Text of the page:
The Human Leukocyte Antigen (HLA) system is a group of genes which have an important function in the human immune system. It plays an important role in many clinical settings such as disease susceptibility, blood transfusion, hematopoietic stem cell and solid organ transplantation.
Two main classes of HLA antigens are recognised: HLA class I and HLA class II. HLA class I antigens (A, B, and C in humans) render each cell recognisable as “self,” whereas HLA class II antigens (DR, DP, and DQ in humans) stimulate the immune system. Both have been implicated in the rejection of transplanted organs. Each individual has a unique set of these antigens, half inherited from each parent, and their typing becomes important before organ transplantation. Typing is also used to identify markers for specific diseases, such as HLA B27, which is known to be closely associated with conditions such as ankylosing spondylitis.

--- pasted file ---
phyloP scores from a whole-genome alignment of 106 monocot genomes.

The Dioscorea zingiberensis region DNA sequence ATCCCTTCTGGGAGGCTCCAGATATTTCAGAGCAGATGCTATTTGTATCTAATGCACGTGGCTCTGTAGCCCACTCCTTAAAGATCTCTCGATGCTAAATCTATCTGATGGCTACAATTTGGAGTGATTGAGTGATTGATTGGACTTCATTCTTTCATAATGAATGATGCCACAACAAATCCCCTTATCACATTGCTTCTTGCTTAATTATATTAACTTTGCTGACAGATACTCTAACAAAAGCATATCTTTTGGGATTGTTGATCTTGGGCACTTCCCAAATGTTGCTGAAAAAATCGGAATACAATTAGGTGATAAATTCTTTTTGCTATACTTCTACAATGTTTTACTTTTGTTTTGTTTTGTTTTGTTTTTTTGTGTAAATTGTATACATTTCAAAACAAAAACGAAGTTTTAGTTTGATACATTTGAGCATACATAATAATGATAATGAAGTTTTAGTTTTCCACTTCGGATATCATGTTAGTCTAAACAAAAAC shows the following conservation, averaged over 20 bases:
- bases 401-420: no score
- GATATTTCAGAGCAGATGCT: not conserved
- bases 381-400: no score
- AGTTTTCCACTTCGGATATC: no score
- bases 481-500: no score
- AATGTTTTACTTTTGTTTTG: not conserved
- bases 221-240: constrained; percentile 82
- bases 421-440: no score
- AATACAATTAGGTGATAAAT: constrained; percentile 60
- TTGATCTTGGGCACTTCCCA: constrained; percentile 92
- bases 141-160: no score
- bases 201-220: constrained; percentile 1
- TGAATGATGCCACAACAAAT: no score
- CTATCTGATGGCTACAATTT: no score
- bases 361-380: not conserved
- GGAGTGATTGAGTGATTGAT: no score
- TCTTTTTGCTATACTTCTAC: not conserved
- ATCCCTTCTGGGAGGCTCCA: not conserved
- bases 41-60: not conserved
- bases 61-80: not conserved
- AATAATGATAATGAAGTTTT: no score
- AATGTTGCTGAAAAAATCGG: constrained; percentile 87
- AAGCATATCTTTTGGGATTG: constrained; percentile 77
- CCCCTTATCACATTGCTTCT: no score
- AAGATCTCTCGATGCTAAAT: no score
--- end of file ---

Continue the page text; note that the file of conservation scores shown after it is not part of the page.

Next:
The diversity of HLA molecules is the result of nucleotide substitutions at exon(s) and or intron(s) sequences. These substitutions can give rise to amino acid differences that may have impact on peptide presentation or interaction with the T-cell receptor. Furthermore, the HLA region is known to be associated with more than 100 multifactorial, complex diseases mainly of inflammatory and autoimmune pathogenesis.
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